Wednesday, September 7, 2016

Why tick paralysis is a nightmare for veterinarians

Ixodes holocyclus, tick, tick paralysis, ticks
Ticks are a major cause of morbidity and mortality (illness and death), and they're out in force again this year.

Tick season is well and truly here. The potential negative impact of the paralysis tick cannot be underestimated: not only is the paralysis tick responsible for hundreds, if not thousands of deaths along the East Coast of Australia, it also causes significant suffering.

Dr Rob Webster is a veterinary specialist and director of the Animal Emergency Service in South East Queensland, aka tick central. He has seen more cases of tick paralysis that any vet I know, often at the more severe end of the spectrum.

Tick paralysis is preventable, but Dr Webster and colleagues argue that everyone – veterinarians, nurses and pet owners – need to be more proactive about giving ticks the flick.

Dr Rob Webster and patient.
How commonly does your clinic treat tick paralysis?

We have four emergency vet practices in South-East QLD and each of them treats 2-10 primary accession cases of tick paralysis each day from September to January. We have mechanical ventilation capability at each of the hospitals and usually there is at least one patient receiving mechanical ventilation at all times during ‘tick season’. We have had up to 5 patients being ventilated at the same time. We had a significant decrease in tick patient numbers in 2015, and fortunately it looks like the trend will continue this year.

Why can ticks present such a diagnostic challenge?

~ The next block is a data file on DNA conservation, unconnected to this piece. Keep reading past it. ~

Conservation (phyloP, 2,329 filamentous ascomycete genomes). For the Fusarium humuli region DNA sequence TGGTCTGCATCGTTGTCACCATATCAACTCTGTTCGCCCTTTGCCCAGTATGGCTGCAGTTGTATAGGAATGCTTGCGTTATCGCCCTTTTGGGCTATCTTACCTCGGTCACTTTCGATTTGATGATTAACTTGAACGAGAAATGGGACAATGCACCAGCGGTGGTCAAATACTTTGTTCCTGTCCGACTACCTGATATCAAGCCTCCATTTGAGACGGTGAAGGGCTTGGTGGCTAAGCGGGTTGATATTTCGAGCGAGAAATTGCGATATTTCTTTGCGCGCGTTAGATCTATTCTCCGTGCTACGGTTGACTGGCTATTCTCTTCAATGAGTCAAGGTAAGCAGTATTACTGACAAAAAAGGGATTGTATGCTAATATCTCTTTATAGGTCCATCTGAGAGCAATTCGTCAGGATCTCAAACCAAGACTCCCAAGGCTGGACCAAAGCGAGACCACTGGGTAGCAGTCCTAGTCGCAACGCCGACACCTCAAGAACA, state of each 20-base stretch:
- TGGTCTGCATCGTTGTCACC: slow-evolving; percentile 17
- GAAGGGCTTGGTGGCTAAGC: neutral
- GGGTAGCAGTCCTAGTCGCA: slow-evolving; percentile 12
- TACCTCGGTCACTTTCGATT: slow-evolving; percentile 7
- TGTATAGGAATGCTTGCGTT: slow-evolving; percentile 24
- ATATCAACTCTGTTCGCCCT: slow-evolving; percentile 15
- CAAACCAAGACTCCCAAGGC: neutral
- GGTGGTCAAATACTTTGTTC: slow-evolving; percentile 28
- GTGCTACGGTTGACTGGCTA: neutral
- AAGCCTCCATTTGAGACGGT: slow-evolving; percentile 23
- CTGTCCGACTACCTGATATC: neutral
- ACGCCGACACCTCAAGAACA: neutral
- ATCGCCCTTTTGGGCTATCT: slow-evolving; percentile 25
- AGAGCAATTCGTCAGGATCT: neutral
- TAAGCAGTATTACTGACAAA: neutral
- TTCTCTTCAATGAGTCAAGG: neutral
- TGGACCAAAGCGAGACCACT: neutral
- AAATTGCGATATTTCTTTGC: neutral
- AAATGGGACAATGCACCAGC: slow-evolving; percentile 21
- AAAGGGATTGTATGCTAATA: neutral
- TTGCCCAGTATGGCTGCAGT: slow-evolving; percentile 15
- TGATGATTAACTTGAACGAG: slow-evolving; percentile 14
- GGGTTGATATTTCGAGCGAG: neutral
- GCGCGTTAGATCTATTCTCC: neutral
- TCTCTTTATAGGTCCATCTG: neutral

Tick cases are challenging because of the multi-systemic effects, which may develop before paralysis, and the difficulty in confirming the diagnosis.

Tick paralysis patients may present with disorders of the gastro-intestinal system (vomiting/regurgitation/gagging/choking), the respiratory system (pneumonia, upper airway obstruction), and the neuromuscular system (ataxia/paresis/paralysis). These signs are often mild on initial presentation and don’t prompt the clinician to think immediately of tick paralysis.

I think most of the PR and professional problems ticks cause for vets occur because the disease goes from difficult to diagnose to very easy, when the patient becomes paralysed. Owners may make the diagnosis at home themselves when they find a tick after a trip to the vet, or even worse take the pet to another vet where the tick is found straight-away. This makes the vet appear unprofessional: How difficult can it be to find a tick?

I think the most important thing vets can do is continually emphasise to clients that it is impossible to consistently find all ticks in a pets coat. We need to put the onus back on owners to use tick prevention.

You work in an emergency clinic that sees emergency as well as referral cases of tick paralysis. How severe can it get?

Patch was a young Dalmatian with grade 4D tick paralysis who had cardiac arrest during treatment. He was ventilated for 120 hours, recovered with persistent neurological deficits and took 6 months to walk again.

Tick paralysis is horrible. I have no doubt it is the leading cause of preventable deaths in pets on the East Coast of Australia, it costs owners a heap of money, leads to frequent board complaints, and contributes to professional burn-out amongst veterinary staff who dread ‘tick season’.

Let’s eliminate it!!

Someone in this photo is contemplating a treat!
What are the potential secondary and long term problems associated with tick paralysis?